A new poll by Reason-Rupe shows that Americans support the structural reform of a premium support model for Medicare.
The current Medicare program has made $38 trillion of unfunded promises to seniors over the next 75 years, and the Part A trust fund is predicted to be bankrupt as soon as 2024. The gravity of Medicare’s fiscal mess makes reform inevitable.
With premium support, the government provides a contribution toward the cost of a health plan of the beneficiary’s choosing. Reason states, “For people not yet in the program and under the age of 55 right now, 65 percent of Americans favor changing Medicare into a program that would give recipients a credit that could be used to purchase private health insurance.”
Premium support proposals have been gaining popularity, even across party lines. There are now five major plans that include premium support for Medicare: (1) The Heritage Foundation’s Saving the American Dream, (2) the fiscal year 2013 House budget resolution (i.e., the Ryan proposal), (3) the Burr–Coburn plan, (4) the Wyden–Ryan plan, and (5) the Domenici–Rivlin proposal.
In a new paper, Heritage expert Bob Moffit explains that the five major premium support plans may differ in detail, but they all include certain elements that increase consumer choice and competition:
- Seniors could still enroll in traditional Medicare. The Medicare fee-for-service plan would be transformed into a health care program that would compete with other private plans in the premium support model.
- The government’s contribution would be market-based. All plans have similar financing: “[T]he government’s contribution to a Medicare enrollee’s coverage would be based on an annual process of (regional and national) competitive bidding among health plans to provide at least the traditional Medicare benefits.”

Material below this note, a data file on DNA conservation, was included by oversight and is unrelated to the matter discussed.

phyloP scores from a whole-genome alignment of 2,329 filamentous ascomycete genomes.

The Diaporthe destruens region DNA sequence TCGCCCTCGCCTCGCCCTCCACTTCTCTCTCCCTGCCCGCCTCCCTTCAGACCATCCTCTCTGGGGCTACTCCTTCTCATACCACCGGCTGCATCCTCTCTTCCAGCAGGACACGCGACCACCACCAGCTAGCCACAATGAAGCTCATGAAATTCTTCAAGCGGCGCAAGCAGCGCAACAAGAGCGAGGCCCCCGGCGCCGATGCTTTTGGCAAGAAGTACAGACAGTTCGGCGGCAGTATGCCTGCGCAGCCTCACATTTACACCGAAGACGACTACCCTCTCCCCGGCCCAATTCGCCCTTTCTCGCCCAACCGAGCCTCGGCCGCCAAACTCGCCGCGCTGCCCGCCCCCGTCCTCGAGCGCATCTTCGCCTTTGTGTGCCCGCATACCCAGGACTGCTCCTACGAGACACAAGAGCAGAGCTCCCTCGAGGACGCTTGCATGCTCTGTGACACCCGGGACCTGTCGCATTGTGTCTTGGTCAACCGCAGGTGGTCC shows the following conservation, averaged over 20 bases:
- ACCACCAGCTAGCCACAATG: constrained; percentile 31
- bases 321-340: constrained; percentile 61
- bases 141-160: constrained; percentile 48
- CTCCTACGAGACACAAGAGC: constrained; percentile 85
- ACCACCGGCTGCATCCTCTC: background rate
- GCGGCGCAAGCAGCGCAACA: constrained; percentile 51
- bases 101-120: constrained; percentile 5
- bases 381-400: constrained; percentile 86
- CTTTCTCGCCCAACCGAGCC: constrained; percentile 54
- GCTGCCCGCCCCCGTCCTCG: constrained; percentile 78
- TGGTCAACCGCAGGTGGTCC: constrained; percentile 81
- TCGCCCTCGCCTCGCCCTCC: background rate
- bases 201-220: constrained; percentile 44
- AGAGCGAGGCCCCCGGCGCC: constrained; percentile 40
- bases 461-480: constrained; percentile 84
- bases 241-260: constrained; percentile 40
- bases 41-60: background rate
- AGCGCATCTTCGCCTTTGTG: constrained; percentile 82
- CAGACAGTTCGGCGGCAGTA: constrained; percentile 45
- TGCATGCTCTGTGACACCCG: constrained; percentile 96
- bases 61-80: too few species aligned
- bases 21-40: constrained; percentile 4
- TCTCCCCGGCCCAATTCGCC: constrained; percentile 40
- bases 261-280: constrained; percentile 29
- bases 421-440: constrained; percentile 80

- The government’s contribution would target enrollees based on need. Subsidies would be reduced for upper-income enrollees and completely phased out for the wealthiest seniors.
- The government would ensure consumer protections and oversee competition. As Moffit explains, “A federal agency should enforce uniform rules for health insurance and rules for consumer protection, such as marketing rules and fiscal solvency requirements, and administer a risk-adjustment program.”
- Improve or create risk-adjustment mechanisms. Moffit says, “With patient choice among a wide array of competing plans, the affordability and continuity of coverage can be disrupted by adverse selection (the concentration of older and sicker beneficiaries in certain plans) thus pushing up costs and driving out plans.” The market should be stabilized by improving or creating risk-adjustment mechanisms.
Moffit then provides a thorough comparison of each premium support plan, highlighting their commonalities and explaining their differences.
To read Moffit’s Saving the American Dream: Comparing Medicare Reform Plans, click here.